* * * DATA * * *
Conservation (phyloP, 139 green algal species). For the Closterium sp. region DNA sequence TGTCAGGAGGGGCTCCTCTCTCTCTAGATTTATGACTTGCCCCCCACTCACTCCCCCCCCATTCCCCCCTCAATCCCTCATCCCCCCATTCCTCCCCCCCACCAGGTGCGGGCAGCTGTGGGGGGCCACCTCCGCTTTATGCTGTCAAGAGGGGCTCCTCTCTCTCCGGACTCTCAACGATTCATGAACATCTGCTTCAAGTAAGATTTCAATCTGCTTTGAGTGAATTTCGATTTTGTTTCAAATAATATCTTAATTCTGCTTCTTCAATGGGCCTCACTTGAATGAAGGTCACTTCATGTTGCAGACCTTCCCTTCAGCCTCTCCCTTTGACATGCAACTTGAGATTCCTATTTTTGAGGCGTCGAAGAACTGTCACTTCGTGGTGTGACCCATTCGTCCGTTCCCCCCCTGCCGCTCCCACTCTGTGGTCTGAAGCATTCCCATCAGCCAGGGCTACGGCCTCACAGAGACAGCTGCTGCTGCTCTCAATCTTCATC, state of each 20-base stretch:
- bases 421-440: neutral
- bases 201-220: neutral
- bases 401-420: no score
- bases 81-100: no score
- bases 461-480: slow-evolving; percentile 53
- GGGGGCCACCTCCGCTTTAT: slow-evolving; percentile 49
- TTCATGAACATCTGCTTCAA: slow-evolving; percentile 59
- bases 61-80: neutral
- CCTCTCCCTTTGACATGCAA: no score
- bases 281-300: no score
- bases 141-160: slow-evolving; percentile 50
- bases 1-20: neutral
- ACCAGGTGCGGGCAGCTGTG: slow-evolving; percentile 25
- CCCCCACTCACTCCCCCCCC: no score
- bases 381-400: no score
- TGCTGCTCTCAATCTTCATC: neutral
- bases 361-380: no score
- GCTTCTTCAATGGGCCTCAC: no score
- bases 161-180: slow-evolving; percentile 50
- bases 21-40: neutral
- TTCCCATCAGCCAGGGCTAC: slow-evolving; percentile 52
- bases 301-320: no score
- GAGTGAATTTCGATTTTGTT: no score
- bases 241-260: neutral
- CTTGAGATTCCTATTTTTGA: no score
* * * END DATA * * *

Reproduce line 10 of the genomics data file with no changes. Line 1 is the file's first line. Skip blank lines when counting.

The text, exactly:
- CCTCTCCCTTTGACATGCAA: no score